One of the long standing problems with XFS on large machines and
filesystems is the sizing of the inode cache hashes used by XFS to
index the xfs_inode_t structures. The mount option ihashsize became
a necessity because the default calculations simply can't get it
right for all situations.
On top of that, as we increase the size of the inode hash and cache
more inodes, the inode cluster hash becomes the limiting factor,
especially when we have sparse cluster population. The result of
this is that we can always get to the point where either the ihash
or the chash is a scalability or performance limitation.
The following three patches replace the hashes with a more scalable
solution that should not require tweaking in most situations.
I chose a radix tree to replace the hash chains because of a neat
alignment of XFS inode structures and the kernel radix tree fanout.
XFS allocates inodes in clusters of 64 inodes and the radix tree
keeps 64 sequential entries per node. That means all for the inodes
in a cluster will always sit in the same node of the radix tree.
Using this relationship, we completely remove the need for the
cluster hash to track clusters because we can use a gang lookup on
the radix tree to search for an existing inode in the cluster in an
The following three patches sit on top of the recently posted
i_flags cleanup patch.
The first patch replaces the inode hash chains with radix trees. A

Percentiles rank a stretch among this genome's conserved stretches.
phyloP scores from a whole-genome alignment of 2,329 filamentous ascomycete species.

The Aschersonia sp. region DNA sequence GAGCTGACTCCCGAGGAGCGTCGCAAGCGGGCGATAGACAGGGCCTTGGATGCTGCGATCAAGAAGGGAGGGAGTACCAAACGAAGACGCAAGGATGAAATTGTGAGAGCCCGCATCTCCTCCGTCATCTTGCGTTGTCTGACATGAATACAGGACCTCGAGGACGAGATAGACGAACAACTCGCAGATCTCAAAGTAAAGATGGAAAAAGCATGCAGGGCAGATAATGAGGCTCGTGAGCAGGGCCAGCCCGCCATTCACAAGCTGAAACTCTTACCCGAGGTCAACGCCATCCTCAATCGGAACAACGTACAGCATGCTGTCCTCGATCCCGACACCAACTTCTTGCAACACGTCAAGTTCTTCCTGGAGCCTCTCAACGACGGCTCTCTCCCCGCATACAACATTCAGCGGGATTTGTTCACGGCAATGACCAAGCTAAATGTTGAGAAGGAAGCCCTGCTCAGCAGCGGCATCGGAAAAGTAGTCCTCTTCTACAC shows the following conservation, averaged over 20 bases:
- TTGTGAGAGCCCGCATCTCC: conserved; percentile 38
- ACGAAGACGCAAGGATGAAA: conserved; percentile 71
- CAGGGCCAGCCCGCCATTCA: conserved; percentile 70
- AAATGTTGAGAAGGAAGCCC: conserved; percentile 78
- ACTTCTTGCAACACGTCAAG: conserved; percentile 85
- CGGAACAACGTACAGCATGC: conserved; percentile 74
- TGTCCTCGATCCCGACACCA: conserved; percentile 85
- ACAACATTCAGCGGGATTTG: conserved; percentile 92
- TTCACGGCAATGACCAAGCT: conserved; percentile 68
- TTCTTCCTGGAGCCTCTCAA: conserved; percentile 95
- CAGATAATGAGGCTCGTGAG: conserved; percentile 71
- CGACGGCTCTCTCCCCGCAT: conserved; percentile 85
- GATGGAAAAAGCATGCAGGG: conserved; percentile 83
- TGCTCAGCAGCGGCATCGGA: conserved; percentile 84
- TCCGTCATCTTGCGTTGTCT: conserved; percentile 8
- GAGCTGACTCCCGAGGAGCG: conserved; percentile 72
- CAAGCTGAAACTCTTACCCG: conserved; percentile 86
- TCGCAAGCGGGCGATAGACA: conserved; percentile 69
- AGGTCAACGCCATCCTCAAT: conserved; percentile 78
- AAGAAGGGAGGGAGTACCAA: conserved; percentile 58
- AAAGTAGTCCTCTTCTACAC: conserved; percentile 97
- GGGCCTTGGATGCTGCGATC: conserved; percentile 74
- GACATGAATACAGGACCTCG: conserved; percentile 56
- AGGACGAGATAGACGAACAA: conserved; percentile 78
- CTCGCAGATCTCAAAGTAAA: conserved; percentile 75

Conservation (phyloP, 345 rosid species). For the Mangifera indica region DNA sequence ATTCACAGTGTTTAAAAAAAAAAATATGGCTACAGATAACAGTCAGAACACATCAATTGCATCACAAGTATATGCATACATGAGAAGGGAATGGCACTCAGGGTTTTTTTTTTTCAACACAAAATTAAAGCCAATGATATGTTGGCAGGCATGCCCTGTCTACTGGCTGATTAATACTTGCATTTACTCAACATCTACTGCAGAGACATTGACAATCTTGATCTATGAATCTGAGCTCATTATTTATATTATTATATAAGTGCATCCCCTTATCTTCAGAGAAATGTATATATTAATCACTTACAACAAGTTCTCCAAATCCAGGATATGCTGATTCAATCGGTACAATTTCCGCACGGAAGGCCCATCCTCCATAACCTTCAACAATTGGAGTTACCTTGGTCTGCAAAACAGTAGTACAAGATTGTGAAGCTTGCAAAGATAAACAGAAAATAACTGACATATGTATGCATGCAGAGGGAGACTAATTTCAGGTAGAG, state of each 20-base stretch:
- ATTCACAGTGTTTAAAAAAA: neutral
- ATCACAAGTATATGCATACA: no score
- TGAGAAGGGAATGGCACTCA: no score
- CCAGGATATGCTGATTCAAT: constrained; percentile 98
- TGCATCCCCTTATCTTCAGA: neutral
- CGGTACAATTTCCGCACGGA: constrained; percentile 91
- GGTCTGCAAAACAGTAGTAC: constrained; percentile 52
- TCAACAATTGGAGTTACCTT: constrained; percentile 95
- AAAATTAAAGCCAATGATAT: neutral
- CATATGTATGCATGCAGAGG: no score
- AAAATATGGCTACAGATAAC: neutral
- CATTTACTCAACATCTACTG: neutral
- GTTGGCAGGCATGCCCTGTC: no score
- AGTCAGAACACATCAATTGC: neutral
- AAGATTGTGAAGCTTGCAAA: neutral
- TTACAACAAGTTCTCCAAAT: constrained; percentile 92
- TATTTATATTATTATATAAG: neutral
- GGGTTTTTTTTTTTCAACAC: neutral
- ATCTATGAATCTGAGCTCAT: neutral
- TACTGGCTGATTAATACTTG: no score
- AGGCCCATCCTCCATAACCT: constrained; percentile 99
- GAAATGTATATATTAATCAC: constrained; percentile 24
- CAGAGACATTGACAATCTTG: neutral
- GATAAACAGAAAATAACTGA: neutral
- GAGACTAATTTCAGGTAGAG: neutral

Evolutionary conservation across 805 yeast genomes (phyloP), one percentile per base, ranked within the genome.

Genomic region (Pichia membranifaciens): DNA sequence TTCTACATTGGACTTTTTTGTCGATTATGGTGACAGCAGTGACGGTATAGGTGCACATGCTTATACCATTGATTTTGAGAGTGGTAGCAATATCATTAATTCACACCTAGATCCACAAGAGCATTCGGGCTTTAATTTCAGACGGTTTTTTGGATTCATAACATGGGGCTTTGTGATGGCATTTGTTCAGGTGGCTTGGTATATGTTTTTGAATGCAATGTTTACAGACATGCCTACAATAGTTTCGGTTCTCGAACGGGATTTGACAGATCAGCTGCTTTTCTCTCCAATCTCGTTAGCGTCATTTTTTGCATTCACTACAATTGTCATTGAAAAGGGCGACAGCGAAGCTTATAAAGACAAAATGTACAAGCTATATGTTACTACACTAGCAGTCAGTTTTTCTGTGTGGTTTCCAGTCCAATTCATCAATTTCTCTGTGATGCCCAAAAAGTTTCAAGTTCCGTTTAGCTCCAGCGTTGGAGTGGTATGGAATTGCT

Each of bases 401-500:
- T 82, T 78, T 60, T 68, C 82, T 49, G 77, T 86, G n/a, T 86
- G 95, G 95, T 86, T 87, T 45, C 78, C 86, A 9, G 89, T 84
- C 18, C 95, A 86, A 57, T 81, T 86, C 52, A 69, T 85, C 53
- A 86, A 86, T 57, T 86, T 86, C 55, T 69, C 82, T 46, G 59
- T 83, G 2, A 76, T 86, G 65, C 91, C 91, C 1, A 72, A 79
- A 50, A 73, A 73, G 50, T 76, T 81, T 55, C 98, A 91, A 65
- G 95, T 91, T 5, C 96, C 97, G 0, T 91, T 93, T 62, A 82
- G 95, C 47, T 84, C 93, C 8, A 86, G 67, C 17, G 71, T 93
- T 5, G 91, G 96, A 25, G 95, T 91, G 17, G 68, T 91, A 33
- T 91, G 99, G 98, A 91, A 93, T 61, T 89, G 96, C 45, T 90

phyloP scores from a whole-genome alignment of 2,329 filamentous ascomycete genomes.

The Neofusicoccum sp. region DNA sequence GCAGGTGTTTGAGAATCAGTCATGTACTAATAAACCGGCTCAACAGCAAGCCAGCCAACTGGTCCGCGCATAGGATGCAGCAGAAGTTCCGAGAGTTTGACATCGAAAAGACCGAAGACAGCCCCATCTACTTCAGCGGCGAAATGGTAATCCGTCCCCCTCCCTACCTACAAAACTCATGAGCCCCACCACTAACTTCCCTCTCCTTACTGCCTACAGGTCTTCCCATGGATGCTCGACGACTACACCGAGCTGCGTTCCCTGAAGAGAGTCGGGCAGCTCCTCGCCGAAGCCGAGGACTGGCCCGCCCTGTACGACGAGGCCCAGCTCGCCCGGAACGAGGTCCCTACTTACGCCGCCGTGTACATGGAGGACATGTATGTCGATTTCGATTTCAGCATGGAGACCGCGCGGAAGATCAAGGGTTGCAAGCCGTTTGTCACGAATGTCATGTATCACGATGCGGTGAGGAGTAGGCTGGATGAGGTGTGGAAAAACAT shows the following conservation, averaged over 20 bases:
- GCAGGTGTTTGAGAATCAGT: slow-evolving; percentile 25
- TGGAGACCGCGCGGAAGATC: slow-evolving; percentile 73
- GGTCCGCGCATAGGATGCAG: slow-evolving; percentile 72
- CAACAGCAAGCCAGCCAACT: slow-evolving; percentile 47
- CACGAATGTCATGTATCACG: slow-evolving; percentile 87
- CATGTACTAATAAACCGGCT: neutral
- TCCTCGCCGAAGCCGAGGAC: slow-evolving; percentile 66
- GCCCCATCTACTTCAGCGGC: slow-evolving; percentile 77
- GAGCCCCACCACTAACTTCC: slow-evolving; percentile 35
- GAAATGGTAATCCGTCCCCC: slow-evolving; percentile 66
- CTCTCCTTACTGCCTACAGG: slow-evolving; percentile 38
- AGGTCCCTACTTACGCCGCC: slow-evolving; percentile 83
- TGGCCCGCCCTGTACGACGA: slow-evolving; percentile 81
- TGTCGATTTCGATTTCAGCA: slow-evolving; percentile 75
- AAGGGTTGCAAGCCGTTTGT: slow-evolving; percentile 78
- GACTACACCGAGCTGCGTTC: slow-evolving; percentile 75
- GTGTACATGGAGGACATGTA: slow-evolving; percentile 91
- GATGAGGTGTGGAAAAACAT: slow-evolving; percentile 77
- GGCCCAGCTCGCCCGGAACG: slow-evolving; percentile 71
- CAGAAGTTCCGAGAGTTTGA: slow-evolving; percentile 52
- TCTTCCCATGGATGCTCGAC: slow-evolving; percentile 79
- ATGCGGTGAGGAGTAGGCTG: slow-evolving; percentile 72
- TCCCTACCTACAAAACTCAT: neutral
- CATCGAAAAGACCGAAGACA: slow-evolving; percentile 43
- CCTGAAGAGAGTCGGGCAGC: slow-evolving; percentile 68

single radix tree with a read/write lock does not provide enough
parallelism to prevent performance regressions under simultanenous
create/unlink workloadds, so we hash the inode clusters into
different radix trees each with their own read/write lock. The
default is to create (2*ncpus)-1 radix trees up to a maximum of 15.
At this point I have left the ihashsize mount option alone but
limited the maximum number it can take to 128. if you specify more
than 128 (i.e. everyone currently using this mount option), it
falls back to the default.
The second patch introduces a per-cluster object lock for chaining
the inodes in the cluster together (for xfs_iflush()). The inode
chain is currently locked by cluster hash chain lock, so we need
some other method of locking if we are to remove the cluster hash
The third patch removes the cluster hash and replaces it with some
masking and a radix tree gang lookup.
Overall, the patchset removes more than 200 lines of code from the
xfs inode caching and lookup code and provides more consistent
scalability for large numbers of cached inodes. The only down side
is that it limits us to 32 bit inode numbers of 32 bit platforms due
to the way the radix tree uses unsigned longs for it's indexes
Comments, thoughts, etc are welcome.
SGI Australian Software Group